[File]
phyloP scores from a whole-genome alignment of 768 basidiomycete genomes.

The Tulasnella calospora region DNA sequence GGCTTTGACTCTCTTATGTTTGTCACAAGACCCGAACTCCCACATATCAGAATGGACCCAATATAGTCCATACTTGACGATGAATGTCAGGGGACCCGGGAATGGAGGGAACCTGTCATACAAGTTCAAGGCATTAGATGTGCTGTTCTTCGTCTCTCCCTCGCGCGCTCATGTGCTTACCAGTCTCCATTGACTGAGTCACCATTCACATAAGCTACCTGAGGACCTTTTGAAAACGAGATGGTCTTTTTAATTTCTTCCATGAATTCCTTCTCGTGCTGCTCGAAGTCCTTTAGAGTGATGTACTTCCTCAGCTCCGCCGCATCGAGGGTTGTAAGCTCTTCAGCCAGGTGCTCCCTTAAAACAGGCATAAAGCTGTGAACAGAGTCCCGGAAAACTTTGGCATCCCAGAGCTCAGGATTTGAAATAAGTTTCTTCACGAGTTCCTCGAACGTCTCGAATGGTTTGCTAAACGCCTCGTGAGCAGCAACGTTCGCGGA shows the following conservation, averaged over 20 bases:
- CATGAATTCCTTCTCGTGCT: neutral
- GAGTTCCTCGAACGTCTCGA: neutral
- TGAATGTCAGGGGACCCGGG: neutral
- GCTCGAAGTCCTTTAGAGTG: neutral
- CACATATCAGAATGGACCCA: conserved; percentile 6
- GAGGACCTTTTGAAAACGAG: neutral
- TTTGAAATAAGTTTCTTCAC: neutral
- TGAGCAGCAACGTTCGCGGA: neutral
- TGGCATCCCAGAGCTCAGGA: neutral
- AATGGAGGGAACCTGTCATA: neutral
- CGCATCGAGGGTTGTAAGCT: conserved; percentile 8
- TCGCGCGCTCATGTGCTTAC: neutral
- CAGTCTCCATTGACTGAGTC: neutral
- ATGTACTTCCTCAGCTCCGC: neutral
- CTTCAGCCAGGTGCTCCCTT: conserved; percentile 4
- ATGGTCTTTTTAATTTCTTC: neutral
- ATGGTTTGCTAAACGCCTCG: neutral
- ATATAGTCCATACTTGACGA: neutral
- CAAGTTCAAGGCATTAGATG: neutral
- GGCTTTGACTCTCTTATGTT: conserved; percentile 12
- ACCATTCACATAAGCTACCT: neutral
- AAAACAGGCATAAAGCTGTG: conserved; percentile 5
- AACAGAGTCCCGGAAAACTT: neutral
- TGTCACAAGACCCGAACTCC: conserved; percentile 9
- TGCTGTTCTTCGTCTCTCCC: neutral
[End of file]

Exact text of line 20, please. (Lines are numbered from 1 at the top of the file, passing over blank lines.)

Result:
- ATATAGTCCATACTTGACGA: neutral